Outreach with the London Symphony Orchestra

If we do genuinely want to be of service, then it starts with an invitation.

I feel that we as classical musicians haven’t been asking the right questions for quite some time. We always ask, “how can we get more people to come to our shows? How can we grow our audiences in order to survive?” When we do engage in outreach work, it’s often so that we can somewhat selfishly instill in the next generation a desire to attend symphonic concerts and operas. But isn’t this the wrong way around? Shouldn’t we be asking how we can serve our communities and play an active role in civic planning? The point of the audience isn’t to keep us going; we need to keep going for them. If we aren’t providing the space for people to feel connected in a deeper way to themselves and their world, of course our audiences won’t grow.

This is why I love outreach work and getting to do it with Tim Redmond and the London Symphony Orchestra is the utter definition of rewarding. Both of the Discovery Days I’ve been involved in have brought tears to my eyes. The beauty of kids is that you always know exactly where you stand with them, because they simply can’t hide what they feel, and these programs that we put on for them have both been resolutely successful. The days are intensive, starting with a 9am orchestral rehearsal without the time for a proper run-through, followed by two back-to-back energetic 50-minute performances at 11am and 12:10pm with approximately 1000 children at each show. We’re always on our toes since every audience is different, but generally, the kiddos are engaged the whole time, largely because Tim has figured out how long 5-8 year olds can manage to sit down before they need to get on their feet and sing. But more than that, they’re prepared for the experience before they even walk through the door. They learn songs specifically written for the event months in advance and are armed with recordings of the excerpts the LSO will perform live. When prompted, they are always eager to engage and they appear to be right at home in the Barbican Concert Hall. This time, they even got to hear music by two of the best living British composers, Jonathan Dove and Judith Weir, who both came to the second performance. The children were thrilled to discover that classical music isn’t only written by dead guys.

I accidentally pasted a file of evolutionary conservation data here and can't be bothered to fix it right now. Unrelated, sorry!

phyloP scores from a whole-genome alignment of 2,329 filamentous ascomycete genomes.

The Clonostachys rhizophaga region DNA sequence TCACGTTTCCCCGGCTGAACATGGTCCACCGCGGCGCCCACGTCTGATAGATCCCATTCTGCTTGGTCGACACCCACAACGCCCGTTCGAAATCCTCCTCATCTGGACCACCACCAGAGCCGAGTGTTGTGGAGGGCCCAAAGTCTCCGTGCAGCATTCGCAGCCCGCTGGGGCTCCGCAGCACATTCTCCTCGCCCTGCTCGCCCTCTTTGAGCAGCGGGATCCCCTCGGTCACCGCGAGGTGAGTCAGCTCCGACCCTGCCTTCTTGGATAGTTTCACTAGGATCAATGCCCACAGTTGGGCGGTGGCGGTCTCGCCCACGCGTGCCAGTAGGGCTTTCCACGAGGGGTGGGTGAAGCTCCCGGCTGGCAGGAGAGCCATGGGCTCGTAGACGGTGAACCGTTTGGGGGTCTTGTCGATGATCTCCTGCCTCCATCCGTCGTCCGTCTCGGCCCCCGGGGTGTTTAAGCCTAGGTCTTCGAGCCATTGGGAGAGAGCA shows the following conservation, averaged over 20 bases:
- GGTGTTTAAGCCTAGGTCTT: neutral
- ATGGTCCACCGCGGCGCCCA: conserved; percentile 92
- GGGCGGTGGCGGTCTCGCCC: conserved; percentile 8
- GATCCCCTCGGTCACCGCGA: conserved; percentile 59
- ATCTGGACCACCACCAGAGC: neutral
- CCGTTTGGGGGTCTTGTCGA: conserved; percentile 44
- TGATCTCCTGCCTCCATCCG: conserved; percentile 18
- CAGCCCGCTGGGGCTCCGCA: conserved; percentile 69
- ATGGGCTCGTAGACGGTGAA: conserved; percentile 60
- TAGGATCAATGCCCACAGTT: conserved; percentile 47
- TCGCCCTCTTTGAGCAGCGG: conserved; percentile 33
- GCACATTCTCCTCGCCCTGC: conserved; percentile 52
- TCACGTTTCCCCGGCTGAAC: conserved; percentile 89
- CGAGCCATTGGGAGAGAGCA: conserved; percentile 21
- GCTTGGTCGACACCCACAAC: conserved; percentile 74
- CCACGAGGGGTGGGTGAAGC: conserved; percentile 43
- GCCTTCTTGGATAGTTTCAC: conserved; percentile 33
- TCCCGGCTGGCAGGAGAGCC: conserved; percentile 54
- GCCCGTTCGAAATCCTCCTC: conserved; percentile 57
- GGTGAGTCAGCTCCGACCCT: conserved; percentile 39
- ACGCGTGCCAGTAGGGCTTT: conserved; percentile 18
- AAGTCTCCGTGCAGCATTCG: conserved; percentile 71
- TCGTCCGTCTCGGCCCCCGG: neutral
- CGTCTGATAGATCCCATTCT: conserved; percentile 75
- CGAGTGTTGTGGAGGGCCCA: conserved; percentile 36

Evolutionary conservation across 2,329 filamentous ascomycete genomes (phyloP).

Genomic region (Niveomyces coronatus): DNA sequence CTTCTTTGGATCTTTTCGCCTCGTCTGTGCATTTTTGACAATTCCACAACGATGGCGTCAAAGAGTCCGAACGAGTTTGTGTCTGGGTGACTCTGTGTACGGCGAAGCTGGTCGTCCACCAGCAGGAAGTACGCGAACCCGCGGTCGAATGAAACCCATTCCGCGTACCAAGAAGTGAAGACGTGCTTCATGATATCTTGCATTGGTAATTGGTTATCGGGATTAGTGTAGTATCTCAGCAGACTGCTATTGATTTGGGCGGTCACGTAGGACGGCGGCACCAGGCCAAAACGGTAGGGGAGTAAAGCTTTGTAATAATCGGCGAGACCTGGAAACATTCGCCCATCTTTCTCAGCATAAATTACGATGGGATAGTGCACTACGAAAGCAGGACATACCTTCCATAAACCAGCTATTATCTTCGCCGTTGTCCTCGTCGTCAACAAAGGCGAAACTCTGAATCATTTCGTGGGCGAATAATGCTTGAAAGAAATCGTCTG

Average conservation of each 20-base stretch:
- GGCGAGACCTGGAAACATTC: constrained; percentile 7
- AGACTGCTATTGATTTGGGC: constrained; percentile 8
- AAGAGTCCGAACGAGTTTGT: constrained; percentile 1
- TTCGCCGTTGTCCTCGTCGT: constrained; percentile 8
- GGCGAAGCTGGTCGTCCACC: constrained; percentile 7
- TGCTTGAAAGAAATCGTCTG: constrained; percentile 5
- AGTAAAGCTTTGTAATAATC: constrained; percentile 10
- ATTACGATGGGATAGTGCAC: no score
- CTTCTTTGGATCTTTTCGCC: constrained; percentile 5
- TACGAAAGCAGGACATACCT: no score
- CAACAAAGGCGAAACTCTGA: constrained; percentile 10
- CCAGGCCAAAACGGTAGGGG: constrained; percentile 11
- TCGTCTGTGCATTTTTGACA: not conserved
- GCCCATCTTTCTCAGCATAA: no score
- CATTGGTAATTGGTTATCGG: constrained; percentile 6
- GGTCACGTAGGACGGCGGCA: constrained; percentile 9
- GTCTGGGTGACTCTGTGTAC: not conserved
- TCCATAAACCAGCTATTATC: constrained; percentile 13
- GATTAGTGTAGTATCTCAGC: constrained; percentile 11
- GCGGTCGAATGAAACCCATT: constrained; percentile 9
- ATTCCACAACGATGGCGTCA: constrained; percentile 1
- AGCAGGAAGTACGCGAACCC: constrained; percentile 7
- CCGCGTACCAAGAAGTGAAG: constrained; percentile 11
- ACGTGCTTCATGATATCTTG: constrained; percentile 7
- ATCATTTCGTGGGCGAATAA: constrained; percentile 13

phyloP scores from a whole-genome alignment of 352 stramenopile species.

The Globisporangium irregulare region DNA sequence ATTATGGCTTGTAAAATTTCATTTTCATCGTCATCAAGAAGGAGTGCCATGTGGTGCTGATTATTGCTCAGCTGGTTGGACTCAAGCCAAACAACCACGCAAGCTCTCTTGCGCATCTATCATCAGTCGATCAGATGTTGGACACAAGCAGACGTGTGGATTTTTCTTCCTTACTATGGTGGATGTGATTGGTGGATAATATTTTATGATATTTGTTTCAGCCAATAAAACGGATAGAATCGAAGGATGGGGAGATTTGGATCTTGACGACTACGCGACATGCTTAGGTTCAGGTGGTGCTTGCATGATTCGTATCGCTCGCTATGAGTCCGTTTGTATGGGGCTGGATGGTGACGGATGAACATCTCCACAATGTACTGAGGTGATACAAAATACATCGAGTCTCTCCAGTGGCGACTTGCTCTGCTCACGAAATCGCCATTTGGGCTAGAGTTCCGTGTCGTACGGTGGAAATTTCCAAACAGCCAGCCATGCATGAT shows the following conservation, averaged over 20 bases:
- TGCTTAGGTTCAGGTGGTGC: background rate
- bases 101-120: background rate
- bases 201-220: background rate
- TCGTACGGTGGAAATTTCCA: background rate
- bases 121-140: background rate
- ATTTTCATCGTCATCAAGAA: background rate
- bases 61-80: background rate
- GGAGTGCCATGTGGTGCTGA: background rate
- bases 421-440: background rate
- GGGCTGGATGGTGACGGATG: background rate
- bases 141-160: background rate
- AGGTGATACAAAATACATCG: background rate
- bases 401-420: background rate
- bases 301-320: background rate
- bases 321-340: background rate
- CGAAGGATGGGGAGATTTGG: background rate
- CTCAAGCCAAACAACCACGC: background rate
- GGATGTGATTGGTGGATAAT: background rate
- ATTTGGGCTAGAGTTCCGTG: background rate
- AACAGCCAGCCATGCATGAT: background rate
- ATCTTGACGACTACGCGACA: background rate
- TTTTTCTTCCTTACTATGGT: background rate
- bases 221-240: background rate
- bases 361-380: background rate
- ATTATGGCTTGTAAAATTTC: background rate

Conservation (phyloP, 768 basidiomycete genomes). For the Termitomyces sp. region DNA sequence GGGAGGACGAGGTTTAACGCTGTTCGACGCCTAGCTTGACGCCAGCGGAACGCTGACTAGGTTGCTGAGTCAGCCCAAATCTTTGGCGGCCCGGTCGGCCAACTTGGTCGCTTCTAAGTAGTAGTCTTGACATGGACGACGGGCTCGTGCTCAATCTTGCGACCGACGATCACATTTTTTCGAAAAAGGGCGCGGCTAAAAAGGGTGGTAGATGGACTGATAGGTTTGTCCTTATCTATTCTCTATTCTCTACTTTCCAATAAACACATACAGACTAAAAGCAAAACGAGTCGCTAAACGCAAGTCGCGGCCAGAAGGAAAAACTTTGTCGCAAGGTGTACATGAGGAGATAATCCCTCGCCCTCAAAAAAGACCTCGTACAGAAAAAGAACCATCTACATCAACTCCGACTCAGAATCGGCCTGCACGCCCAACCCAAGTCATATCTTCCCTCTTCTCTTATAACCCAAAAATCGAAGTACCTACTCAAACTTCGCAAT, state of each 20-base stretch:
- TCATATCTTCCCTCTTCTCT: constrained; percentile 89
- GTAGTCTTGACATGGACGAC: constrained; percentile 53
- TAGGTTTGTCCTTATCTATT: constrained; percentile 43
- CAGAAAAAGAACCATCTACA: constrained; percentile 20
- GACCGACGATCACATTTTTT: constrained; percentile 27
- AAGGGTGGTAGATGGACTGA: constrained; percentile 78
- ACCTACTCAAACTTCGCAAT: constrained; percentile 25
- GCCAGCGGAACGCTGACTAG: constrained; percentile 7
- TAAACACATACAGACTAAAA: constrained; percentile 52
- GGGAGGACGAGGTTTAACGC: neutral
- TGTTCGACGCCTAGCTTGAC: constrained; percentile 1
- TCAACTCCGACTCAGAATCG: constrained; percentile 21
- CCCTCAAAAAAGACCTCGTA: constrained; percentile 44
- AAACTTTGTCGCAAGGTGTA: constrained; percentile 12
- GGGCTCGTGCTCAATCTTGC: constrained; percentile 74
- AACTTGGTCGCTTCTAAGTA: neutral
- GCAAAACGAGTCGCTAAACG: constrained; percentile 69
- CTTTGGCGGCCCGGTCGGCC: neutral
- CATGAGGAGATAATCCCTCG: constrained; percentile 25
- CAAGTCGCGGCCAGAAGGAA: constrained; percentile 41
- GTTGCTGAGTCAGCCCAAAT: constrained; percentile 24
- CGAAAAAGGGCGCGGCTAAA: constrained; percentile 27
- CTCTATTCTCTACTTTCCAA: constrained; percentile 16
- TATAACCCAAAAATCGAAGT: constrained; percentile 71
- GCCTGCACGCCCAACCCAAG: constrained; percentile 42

The first program we put on was called “Piece of the Puzzle,” which explained the basic building blocks of music: rhythm, harmony, melody, and bass. One of my favorite songs that Tim wrote was called “This Note Can Be” which included the lyrics, “this note can be anything it wants to be.” So wholesome. I showed up as a pizza delivery girl bringing some pepperoni pies that the trombone section ordered, but ended up sticking around because the conductor Tim needed an assistant. The second program was entitled “Musical Mechanics” where we wore overalls and aprons, ready to lift the lid on the LSO vehicle to give it its 100,000 note service. We checked the quavers, retuned the chords, tested the dynamics, and adjusted the character of the music. They heard that in order to be in sync with others, they have to actively listen. They learned that the best way to tackle whatever problem is in front of them is take it all apart, address the individual pieces, and most importantly, do not panic.

They also learned that they are all welcome in a concert hall, which is not to be underestimated. 

If we do genuinely want to be of service, then it starts with an invitation. Nowadays, orchestras and opera houses rightly realize that education departments are critically valuable. I would go so far as to say that it’s not just an institution’s task, but each artist’s responsibility to find a way to interact with the broader world outside of the concert hall. The beauty is that we all get to discover our unique way of doing so and if it hasn’t been done before, we’re all the better for it. We don’t even need to simply focus on youth; we can work with the elderly, with the sick, with tech, with science, with art, with budding musicians, with our colleagues. We just need to extend the olive branch and see what happens. It’s our job to contribute in the capacity that we can towards the collective well, keeping it full and available for whomever wants, or needs, to draw from it. Funnily enough, we often get more in return than what we give, finding our cups fuller than what we started off with.